Central California Almond Growers Association is the largest huller and sheller of Almonds in the world. It has attained this dominant position due to its beneficial location, a superior grower-run Board, and sound management. The Association also has a somewhat simplistic business model which can become complicated due to the scope and scale of operations. To summarize the Association’s activities is to say a member’s production for Hulling and Shelling is received at one of four plants located at two sites in the prime almond-producing area of California. The member retains ownership of the meats and the Association takes ownership of the hulls and shells which are sold to area dairies. This has provided the necessary revenue for the Association’s continued success. The Association also charges a fee for hulling and shelling to help offset operating costs. A portion of these fees are retained monies which are refunded to the membership on a five-year cycle.
The Association operates as an Agricultural Service Cooperative. The organization was founded in 1963. At that time, like-minded farmers in the eastern part of Fresno County who believed that almonds (which had been historically grown in the Sacramento Valley), could be successfully propagated and grown in the San Joaquin Valley. Following the construction of the first huller in Sanger additional ground was purchased in 1983 to follow members’ almond plantings, which had moved to locations to the far-west of the city of Fresno. Subsequently, three shellers have been added at a separate location near Kerman on the western side of Fresno County. These three shellers, (known as K-1, K-2 and K-3) began operation in 1983, 1993 and 2006 respectively. K-1 was the first inline sheller behind the pre-cleaner and huller that was ever built and revolutionized the almond industry. The Association’s growth has mirrored the overall success of the California almond industry.
Starting in 2005, major modifications to plants, equipment and staffing levels were made when it became apparent to the Board of Directors that the Association was not ready for a tidal wave of new almond production that would soon be delivered into our facilities. Many significant changes were made, beginning with Management. They in turn replaced and hired new staff to key positions where they felt deficiencies existed. A new state-of-the-art sheller (K-3) was constructed, as well as a new office and an additional two scales at the Kerman facility. Many deferred maintenance issues in the older shellers were addressed to bring those facilities up to industry standards. New purchases were made to the Association’s rolling stock, and a new integrated computer software program was developed to better manage all Association activities. All these changes were timed to coincide with an upswing in almond acreage and hull pricing which helped offset the necessary capital expenditures. The Association also took on debt which was required to finance the new sheller. This debt resulted in reduced returns to the membership on an annual basis in the form of higher depreciation and interest expense. However, returns were still competitive with fees charged by our neighboring sheller operations. In 2011 the last of the equipment loans related to the new sheller were paid off and in the years that followed depreciation has dropped substantially.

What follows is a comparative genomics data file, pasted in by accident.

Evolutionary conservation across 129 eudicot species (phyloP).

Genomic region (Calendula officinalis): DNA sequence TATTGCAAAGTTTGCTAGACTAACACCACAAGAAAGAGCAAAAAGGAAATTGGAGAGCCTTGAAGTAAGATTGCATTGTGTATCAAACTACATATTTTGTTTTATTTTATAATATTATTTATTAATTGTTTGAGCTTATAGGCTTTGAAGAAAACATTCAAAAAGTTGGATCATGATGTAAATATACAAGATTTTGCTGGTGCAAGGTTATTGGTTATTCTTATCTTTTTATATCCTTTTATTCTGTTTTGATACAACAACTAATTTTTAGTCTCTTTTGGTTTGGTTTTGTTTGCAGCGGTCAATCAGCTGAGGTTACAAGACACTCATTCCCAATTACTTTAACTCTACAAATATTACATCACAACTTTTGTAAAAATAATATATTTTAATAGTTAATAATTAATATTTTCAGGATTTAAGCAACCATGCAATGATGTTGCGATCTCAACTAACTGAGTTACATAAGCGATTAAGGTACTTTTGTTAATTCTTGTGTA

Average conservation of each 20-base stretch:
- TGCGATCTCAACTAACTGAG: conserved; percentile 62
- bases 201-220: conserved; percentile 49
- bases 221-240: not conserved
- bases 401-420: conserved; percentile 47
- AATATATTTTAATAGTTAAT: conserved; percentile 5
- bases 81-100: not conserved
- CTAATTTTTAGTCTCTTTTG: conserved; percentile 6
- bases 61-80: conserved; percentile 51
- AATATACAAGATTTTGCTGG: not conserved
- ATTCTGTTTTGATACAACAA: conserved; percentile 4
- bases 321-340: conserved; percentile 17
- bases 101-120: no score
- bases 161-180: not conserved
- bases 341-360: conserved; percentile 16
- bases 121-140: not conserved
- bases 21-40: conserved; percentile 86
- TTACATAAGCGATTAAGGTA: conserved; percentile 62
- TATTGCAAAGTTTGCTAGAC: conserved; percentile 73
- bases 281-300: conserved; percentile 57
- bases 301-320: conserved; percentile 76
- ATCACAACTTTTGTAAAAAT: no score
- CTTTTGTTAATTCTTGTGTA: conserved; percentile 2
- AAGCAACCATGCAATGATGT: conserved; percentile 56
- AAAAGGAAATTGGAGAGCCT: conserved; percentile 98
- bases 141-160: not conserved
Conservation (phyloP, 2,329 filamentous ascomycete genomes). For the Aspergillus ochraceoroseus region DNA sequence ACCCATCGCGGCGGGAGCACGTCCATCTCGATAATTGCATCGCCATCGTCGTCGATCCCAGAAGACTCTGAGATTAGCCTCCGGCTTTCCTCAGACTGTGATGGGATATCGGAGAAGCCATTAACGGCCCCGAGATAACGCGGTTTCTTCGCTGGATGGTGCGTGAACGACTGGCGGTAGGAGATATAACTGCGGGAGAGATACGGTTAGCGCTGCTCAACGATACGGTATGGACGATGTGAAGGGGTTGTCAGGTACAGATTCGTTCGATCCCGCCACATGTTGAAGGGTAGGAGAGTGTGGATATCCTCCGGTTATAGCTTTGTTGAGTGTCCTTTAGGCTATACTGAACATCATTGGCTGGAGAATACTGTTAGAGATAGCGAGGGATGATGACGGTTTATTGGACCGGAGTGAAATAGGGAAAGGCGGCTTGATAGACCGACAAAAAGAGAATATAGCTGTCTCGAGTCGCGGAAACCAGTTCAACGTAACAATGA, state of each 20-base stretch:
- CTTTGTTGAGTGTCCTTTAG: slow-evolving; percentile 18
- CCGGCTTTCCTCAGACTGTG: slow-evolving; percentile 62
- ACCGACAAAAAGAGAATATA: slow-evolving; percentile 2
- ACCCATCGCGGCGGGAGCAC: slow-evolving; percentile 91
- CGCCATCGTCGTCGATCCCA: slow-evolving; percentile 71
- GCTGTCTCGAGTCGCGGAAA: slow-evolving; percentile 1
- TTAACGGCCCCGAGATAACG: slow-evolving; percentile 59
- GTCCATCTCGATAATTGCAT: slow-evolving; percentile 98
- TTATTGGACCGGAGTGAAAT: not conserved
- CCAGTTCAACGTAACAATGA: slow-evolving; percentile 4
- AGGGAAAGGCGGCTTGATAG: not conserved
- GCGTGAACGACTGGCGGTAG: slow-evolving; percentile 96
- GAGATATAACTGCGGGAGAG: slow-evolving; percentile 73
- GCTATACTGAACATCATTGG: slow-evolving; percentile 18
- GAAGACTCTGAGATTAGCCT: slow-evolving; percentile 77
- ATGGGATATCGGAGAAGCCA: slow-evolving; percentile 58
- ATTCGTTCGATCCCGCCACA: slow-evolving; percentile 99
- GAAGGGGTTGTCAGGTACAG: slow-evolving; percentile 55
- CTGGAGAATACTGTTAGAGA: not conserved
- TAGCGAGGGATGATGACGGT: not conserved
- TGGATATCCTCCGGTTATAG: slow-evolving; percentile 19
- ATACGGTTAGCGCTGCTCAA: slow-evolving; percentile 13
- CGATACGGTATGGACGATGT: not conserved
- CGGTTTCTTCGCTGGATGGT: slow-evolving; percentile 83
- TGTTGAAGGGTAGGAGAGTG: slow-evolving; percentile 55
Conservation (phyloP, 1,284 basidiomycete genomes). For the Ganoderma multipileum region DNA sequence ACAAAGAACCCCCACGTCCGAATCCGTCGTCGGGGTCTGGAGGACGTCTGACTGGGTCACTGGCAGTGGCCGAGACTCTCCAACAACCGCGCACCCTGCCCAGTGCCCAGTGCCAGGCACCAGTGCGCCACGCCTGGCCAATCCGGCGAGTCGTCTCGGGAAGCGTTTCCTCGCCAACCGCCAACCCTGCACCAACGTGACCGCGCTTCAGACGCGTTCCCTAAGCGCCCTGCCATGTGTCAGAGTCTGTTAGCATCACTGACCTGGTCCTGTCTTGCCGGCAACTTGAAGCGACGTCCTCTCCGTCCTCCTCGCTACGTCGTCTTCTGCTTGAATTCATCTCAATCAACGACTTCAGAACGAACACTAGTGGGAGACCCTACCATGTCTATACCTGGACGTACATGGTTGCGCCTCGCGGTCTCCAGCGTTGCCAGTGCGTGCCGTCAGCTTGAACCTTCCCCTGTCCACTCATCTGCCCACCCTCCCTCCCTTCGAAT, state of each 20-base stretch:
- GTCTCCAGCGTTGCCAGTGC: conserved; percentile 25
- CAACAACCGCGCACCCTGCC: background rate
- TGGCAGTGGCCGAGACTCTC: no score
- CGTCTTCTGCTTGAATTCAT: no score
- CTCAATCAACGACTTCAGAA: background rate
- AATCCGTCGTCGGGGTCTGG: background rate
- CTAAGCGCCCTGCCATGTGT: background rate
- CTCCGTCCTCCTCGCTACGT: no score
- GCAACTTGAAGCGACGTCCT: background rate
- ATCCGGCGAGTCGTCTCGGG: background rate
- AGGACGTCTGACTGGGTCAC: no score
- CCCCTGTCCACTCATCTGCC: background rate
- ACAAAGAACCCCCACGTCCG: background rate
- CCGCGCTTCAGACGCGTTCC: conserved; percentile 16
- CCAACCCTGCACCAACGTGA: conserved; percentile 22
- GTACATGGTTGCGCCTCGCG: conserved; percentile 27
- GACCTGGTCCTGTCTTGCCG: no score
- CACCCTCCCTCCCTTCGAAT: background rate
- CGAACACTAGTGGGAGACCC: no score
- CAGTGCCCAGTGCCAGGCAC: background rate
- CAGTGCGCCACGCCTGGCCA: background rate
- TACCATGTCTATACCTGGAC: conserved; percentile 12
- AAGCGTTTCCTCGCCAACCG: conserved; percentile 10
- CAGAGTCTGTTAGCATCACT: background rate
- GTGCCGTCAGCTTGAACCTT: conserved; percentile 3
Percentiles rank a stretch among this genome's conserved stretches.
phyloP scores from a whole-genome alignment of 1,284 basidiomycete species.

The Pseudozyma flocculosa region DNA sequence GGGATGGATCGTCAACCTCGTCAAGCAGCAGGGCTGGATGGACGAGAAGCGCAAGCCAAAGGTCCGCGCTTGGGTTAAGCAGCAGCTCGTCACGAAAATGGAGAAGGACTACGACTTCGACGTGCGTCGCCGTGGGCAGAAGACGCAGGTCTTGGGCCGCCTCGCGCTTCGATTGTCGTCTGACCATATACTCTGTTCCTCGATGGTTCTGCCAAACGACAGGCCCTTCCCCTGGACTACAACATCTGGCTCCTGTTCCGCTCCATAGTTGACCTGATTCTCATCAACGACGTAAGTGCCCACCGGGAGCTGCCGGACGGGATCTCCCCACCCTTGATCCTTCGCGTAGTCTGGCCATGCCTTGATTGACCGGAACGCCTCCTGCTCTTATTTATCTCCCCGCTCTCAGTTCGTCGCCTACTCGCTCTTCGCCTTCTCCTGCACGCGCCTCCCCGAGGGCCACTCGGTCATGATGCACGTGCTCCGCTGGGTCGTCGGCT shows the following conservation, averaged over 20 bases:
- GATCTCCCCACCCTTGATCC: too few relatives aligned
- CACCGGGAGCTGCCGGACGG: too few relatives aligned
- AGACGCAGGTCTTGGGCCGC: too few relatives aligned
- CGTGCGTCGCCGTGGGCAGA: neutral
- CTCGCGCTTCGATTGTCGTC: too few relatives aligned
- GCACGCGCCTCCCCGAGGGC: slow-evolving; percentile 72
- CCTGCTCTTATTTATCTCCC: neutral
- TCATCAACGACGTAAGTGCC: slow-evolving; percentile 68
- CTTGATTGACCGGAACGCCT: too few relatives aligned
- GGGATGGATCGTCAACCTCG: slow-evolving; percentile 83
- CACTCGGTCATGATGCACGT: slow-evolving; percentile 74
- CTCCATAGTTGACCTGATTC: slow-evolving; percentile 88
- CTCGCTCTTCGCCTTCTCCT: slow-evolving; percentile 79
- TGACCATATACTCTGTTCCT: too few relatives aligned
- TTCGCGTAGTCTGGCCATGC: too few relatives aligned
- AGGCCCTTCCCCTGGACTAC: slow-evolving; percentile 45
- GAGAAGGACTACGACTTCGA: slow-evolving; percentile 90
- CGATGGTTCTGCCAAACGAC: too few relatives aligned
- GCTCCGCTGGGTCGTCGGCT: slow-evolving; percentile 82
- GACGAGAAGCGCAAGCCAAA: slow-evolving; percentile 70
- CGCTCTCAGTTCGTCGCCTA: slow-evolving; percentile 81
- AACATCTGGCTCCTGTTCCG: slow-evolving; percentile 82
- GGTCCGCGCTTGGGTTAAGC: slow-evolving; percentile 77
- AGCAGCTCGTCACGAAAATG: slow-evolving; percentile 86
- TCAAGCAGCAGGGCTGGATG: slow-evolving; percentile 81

In 2020 the Association’s oldest sheller, (K-1) was significantly modernized with new state of the art facility with a focus on replacing older and less efficient equipment within the existing building. Larger capacity decking and air systems were added, and the new color sorting equipment was installed to add an additional inshell line to our operations. The cost of this major improvement was $10,000,000 and as hoped plant efficiency improved by just over 60%. This increase in volume was achieved while maintaining the highest standards of quality of product.
The Association is at a wonderful time in its history. It has a strong membership who seems to be highly supportive of the Board of Directors and Management. The Association is not resting on its laurels but is focused on being proactive in looking to the future with a quest for continued improvement.
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